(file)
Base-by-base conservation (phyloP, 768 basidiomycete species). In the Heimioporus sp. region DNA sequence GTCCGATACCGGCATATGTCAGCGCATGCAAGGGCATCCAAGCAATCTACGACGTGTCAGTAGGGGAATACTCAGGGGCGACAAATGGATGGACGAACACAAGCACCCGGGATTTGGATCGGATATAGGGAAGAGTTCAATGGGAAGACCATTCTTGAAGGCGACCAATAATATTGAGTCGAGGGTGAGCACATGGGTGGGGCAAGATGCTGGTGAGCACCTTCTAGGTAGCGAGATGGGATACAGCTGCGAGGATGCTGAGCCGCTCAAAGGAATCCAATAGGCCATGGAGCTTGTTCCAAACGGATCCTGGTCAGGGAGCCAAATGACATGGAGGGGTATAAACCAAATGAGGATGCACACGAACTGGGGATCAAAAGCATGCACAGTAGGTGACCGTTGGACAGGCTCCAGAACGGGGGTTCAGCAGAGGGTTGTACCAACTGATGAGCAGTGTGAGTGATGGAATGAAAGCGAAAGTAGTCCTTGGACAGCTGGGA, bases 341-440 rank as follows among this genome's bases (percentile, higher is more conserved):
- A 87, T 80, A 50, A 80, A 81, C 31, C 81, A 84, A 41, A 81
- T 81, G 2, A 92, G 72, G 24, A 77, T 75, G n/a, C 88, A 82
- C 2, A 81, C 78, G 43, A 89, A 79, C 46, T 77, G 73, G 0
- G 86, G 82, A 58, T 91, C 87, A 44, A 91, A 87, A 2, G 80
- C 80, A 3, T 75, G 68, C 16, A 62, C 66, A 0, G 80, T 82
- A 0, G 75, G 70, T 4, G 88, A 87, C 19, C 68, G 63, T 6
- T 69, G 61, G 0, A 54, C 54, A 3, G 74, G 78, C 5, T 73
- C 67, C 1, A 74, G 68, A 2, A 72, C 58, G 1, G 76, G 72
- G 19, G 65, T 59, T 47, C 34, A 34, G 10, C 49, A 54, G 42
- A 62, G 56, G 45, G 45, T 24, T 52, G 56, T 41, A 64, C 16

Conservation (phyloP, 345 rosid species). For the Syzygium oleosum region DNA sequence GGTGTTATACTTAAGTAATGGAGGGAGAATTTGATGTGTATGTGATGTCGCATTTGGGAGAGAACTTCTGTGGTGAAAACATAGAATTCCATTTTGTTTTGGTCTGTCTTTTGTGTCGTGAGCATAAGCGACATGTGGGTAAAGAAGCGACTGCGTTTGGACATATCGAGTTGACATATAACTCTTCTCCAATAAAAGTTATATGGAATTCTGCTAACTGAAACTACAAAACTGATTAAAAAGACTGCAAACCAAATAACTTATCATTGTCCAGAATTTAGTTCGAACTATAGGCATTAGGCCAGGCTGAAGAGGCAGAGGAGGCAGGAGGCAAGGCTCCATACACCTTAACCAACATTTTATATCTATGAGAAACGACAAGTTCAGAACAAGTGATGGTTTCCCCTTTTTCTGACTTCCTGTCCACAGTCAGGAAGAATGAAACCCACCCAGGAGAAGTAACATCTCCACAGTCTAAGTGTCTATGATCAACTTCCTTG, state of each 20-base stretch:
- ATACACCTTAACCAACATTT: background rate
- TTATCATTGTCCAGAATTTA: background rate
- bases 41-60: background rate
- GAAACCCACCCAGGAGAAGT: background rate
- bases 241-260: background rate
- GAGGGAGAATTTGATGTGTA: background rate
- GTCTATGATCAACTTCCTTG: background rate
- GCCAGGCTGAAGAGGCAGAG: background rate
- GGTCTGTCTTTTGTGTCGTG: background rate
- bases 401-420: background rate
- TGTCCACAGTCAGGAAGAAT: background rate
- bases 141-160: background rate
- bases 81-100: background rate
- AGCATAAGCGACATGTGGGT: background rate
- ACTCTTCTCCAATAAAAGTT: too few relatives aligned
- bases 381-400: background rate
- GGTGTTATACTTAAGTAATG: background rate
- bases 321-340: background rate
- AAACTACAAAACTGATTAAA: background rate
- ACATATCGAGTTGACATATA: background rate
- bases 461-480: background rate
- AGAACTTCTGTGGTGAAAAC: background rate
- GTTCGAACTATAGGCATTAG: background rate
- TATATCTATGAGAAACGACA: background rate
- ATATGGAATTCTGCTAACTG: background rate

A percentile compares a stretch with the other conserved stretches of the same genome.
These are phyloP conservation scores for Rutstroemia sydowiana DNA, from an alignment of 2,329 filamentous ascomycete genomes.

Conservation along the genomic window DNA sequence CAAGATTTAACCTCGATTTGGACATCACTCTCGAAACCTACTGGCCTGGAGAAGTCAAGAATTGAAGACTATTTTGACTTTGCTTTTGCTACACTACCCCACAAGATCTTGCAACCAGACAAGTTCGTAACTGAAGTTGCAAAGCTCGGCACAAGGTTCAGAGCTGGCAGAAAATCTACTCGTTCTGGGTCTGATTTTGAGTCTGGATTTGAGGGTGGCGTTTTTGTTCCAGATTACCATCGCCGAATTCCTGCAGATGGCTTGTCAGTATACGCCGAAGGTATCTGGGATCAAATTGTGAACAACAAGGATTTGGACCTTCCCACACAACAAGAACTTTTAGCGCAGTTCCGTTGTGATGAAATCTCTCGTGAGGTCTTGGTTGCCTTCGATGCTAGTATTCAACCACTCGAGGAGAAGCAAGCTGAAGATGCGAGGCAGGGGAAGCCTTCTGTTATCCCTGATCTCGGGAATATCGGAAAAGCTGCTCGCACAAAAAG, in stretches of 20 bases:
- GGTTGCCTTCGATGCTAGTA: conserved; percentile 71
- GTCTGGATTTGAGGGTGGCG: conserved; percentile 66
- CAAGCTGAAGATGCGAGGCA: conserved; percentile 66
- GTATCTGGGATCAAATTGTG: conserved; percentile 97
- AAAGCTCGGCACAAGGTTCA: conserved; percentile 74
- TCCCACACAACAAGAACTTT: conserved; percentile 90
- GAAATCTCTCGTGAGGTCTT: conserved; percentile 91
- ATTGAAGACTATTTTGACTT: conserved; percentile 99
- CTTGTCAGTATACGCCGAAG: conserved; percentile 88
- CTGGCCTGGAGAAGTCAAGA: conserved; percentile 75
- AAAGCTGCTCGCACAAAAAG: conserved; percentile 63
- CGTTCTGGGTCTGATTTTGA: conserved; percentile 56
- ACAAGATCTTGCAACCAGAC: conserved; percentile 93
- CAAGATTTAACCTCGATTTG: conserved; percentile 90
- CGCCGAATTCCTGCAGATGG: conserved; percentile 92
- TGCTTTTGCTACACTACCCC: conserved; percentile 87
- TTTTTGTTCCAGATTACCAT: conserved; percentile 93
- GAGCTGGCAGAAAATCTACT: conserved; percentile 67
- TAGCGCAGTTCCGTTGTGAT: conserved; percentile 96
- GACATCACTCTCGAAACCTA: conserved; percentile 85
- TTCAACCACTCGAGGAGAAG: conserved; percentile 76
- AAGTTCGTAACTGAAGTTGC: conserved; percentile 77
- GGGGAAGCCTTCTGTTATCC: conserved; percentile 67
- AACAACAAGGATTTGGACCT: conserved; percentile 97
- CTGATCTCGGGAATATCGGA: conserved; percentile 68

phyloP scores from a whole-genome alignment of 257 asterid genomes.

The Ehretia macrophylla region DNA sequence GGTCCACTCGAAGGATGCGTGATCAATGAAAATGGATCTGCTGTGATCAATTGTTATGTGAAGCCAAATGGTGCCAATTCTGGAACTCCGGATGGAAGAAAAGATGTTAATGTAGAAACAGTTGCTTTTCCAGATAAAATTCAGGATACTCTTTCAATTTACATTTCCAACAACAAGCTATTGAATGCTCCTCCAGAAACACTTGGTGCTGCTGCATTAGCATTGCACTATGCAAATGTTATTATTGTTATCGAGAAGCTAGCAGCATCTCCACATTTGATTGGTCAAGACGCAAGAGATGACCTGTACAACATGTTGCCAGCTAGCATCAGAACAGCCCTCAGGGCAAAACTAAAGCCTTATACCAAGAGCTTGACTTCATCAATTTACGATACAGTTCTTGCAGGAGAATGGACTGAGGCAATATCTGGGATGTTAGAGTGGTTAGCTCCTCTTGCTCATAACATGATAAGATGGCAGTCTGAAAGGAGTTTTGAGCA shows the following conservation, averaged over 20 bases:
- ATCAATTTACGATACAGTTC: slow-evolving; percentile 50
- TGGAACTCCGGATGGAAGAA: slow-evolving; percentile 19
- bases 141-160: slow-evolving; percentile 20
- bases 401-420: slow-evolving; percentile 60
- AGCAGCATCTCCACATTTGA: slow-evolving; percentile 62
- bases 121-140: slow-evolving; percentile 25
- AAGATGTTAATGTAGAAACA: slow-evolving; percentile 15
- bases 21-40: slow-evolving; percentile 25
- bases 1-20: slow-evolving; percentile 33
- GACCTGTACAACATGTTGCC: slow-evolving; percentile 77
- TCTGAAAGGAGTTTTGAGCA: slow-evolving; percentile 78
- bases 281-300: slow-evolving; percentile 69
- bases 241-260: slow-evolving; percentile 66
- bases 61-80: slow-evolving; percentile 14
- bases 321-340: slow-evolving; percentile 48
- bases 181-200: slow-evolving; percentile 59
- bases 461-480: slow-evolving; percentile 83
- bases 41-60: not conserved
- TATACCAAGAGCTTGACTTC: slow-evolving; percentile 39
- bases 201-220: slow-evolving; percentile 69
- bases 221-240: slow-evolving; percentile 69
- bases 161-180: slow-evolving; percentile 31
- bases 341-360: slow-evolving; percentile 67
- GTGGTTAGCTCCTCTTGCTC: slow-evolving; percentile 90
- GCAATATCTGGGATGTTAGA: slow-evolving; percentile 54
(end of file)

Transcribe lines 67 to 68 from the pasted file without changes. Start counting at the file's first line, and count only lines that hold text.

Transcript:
The Ehretia macrophylla region DNA sequence GGTCCACTCGAAGGATGCGTGATCAATGAAAATGGATCTGCTGTGATCAATTGTTATGTGAAGCCAAATGGTGCCAATTCTGGAACTCCGGATGGAAGAAAAGATGTTAATGTAGAAACAGTTGCTTTTCCAGATAAAATTCAGGATACTCTTTCAATTTACATTTCCAACAACAAGCTATTGAATGCTCCTCCAGAAACACTTGGTGCTGCTGCATTAGCATTGCACTATGCAAATGTTATTATTGTTATCGAGAAGCTAGCAGCATCTCCACATTTGATTGGTCAAGACGCAAGAGATGACCTGTACAACATGTTGCCAGCTAGCATCAGAACAGCCCTCAGGGCAAAACTAAAGCCTTATACCAAGAGCTTGACTTCATCAATTTACGATACAGTTCTTGCAGGAGAATGGACTGAGGCAATATCTGGGATGTTAGAGTGGTTAGCTCCTCTTGCTCATAACATGATAAGATGGCAGTCTGAAAGGAGTTTTGAGCA shows the following conservation, averaged over 20 bases:
- ATCAATTTACGATACAGTTC: slow-evolving; percentile 50